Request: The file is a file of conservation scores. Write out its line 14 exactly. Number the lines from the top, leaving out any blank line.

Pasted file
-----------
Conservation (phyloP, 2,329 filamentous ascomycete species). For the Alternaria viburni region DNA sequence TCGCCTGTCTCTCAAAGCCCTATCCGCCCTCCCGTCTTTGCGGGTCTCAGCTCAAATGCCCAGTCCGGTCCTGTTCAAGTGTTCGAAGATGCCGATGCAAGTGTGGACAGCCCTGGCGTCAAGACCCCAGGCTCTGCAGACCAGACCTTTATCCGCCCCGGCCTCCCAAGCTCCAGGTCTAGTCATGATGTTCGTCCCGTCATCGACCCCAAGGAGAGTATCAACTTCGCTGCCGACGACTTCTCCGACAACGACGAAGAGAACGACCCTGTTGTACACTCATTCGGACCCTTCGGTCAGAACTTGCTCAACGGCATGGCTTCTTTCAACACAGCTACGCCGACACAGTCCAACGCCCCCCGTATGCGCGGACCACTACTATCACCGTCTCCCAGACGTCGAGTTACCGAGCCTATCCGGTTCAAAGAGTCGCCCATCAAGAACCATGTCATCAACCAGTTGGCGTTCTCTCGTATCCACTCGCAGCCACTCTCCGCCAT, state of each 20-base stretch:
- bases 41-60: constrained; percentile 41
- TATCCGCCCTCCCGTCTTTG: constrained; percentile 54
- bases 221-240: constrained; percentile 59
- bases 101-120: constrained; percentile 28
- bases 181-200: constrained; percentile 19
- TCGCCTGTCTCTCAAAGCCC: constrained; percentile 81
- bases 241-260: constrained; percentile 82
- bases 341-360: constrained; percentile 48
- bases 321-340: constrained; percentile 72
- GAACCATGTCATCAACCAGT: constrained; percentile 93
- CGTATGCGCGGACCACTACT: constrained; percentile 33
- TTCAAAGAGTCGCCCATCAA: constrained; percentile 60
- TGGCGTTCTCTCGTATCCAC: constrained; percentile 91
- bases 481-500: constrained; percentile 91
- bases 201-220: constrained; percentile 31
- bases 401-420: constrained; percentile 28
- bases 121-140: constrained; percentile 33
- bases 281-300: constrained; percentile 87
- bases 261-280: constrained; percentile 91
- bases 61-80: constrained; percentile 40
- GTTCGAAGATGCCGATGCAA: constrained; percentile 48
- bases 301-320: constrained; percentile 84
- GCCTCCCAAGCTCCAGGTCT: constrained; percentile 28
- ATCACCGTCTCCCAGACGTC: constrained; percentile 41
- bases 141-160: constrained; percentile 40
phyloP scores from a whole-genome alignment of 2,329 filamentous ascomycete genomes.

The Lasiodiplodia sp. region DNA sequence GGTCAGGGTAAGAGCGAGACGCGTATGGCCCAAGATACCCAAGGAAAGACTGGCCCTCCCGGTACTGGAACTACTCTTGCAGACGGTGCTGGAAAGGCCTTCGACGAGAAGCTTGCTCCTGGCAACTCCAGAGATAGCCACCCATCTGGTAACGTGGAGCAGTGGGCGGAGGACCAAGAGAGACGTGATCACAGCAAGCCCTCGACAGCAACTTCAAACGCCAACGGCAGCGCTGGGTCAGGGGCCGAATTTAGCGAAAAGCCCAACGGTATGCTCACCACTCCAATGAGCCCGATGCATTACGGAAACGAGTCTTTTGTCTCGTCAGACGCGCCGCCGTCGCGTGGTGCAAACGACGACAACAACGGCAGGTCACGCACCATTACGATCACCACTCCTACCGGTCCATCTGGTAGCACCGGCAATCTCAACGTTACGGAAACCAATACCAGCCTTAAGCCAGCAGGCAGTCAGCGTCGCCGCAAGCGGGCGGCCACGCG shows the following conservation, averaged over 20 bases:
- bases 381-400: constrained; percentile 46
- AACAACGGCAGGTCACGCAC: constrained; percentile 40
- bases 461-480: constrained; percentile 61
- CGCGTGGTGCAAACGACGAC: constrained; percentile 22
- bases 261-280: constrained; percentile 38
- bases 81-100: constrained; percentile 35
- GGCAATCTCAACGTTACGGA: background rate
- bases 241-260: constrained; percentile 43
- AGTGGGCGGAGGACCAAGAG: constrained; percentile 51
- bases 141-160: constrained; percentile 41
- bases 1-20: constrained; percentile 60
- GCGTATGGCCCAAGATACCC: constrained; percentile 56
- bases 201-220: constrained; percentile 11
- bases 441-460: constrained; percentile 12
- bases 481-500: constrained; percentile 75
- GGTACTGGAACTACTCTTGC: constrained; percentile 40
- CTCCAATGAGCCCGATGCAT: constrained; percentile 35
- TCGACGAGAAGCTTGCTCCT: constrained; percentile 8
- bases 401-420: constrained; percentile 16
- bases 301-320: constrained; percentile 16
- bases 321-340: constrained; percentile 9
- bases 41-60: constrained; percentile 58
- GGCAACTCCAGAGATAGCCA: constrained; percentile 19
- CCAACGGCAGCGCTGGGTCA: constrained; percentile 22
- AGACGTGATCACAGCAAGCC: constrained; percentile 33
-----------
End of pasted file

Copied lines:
- TGGCGTTCTCTCGTATCCAC: constrained; percentile 91